Garth Manor Brings Out the Dead

FX maestro Robert Kurtzman on the seminal Evil Dead 2

Kurtzman on the set of Evil Dead 2 (Courtesy of Robert Kurtzman)

The elevator pitch for 1987's classic comedy-horror Evil Dead 2 would be simple: the same, but more. More blood, more monsters, more chain saw-wielding craziness. Without the beast-wrangling skills of effects genius Robert Kurtzman, the sequel would have had much less splatter. Kurtzman still leaves his bloody handprint over contemporary creature flicks like last year's werewolf wonder Late Phases, but he returns to the scene of one of his original crimes with a special 35mm screening, courtesy of the ghouls of Garth Manor.

The Eighties saw a golden era of horror franchises, and Kurtzman's early résumé is bloated with sequels like Phantasm II, plus later additions to the Halloween, Re-Animator, and Texas Chain Saw Massacre archives. He said, "One good thing was the originals had a smaller budget, so by the time they did the sequels, they had a little more money. That allowed us to use state-of-the-art techniques to do something bigger and better, and then the directors having a bigger vision for the project really helped us be more creative and go a little crazy."

Nowhere was that more true than Evil Dead 2. Director Sam Raimi ditched the hardcore horror of the original, retelling the same story as a blood-splattered screwball comedy. Kurtzman said, "We were big fans of the first film, and obviously the second film had a different tone, but we thought he made the right choice in the long run, because it's my favorite of the series."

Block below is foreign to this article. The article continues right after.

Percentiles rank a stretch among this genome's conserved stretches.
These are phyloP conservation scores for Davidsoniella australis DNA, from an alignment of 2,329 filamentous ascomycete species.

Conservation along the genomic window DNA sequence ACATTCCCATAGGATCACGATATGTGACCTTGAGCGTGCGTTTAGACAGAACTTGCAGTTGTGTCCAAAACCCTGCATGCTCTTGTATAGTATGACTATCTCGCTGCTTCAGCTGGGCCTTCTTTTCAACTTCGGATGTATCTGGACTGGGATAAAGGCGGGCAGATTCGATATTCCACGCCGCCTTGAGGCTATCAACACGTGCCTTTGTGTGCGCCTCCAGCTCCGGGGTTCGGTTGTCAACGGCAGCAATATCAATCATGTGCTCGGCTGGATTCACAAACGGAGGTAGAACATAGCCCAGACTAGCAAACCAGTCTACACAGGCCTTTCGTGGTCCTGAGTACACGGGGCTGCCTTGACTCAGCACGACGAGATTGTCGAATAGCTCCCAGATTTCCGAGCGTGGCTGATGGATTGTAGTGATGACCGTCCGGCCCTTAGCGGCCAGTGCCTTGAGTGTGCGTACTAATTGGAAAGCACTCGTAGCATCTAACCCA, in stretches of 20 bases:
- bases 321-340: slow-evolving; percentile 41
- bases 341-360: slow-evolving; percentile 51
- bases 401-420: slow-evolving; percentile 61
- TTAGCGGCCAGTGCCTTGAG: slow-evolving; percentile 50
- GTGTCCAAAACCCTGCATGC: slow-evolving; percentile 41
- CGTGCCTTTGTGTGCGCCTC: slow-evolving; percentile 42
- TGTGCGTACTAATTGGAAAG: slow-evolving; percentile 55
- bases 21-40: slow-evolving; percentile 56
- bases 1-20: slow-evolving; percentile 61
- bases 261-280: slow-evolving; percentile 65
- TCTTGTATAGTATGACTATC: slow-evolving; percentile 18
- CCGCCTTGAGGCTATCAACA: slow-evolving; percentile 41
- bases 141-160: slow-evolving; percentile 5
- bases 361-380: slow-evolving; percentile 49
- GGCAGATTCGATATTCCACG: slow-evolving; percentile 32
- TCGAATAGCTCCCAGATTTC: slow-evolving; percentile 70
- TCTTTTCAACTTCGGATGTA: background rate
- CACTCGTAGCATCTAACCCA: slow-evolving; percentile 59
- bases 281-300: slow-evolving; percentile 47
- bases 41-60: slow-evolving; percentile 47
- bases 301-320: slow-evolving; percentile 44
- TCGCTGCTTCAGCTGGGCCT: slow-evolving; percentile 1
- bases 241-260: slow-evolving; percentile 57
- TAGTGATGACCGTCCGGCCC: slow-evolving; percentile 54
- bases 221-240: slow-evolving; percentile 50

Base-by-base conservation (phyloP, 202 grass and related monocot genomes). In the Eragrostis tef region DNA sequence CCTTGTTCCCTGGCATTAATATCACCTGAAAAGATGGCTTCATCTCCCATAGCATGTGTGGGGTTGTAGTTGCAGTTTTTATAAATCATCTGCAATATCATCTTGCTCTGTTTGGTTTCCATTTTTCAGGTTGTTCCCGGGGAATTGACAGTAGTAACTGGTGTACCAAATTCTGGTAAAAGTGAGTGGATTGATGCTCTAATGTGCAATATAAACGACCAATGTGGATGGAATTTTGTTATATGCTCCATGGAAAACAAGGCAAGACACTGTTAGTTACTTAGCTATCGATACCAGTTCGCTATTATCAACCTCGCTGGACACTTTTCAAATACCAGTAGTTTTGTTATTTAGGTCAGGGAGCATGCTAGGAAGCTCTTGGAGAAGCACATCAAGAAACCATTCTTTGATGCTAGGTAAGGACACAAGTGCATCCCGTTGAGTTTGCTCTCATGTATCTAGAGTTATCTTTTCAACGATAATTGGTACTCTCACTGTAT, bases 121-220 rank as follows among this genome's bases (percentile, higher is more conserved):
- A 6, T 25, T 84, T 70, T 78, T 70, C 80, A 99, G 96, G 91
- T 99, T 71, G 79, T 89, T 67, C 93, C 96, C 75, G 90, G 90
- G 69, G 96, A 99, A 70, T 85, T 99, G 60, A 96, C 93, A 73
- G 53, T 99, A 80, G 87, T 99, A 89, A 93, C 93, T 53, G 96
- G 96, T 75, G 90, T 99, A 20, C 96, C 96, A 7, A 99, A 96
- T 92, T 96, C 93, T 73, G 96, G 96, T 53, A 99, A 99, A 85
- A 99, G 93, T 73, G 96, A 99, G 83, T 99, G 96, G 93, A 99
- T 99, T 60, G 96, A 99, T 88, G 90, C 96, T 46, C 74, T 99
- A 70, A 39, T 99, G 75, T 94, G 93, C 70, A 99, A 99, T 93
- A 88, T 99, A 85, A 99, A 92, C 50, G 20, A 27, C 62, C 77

Robert Kurtzman (Courtesy of Robert Kurtzman)

The show became an FX summer camp, with a team of L.A.-based artists decamping to North Carolina for three months. "They were hard shoots," he said, but "they were the most fun shoots." They were also a pivotal moment in the history of practical effects. The following spring, Kurtzman and fellow Evil Dead 2 survivors Greg Nicotero and Howard Berger founded KNB EFX Group, one of the most important and lauded practical effects shops in cinema. He said, "Everybody was feeding off each other's creativity, everybody was learning from each other."

Thursday's screening is the latest in the ongoing Garth Manor series and, even though they're the new kid on Austin's horror block, founder Kris Phipps already has lined up other figures from what Kurtzman calls the golden age of "rubber monster movies," including FX legend Tom Savini (Creepshow) and director Tom McLoughlin (Jason Lives: Friday the 13th Part VI). Phipps wants these shows to be more than just another night at the movies, instead evoking the sleepover watch parties of his teens. He said, "Me and a couple of friends would go to the video store and pick up the box with the craziest cover, and then we would wait until my parents went to bed." Aside from the movie itself, there will also be a Q&A, and audience involvement: At last month's Re-Animator screening, the infamous severed-head sequence was re-enacted as a bizarre game of pin the tail on the donkey. Phipps said, "I think that those films deserve a zany party atmosphere. Something a little less dry, and something I would have wanted to do if I was 12 or 13 years old."

Aside from bringing icons of fright to Austin, Phipps also wants Garth Manor to foster the same filmmaking community that helped Kurtzman's early career thrive. Before the main feature there will be a Young Blood Filmmaker Showcase, where an Austin talent gets "to screen their short or their unfinished features on the same night as a film that everybody knows about, that's a classic, that everybody wants to see." Phipps said, "Sharing the stage with Robert Kurtzman, I wish that's something I could do for 10 filmmakers."

Garth Manor presents Evil Dead 2 with Robert Kurtzman, Thu., July 30, 9:45pm, at the Alamo South Lamar. For the full Q&A with Kurtzman, see

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Robert Kurtzman, Garth Manor, Evil Dead 2, Sam Raimi, Bruce Campbell

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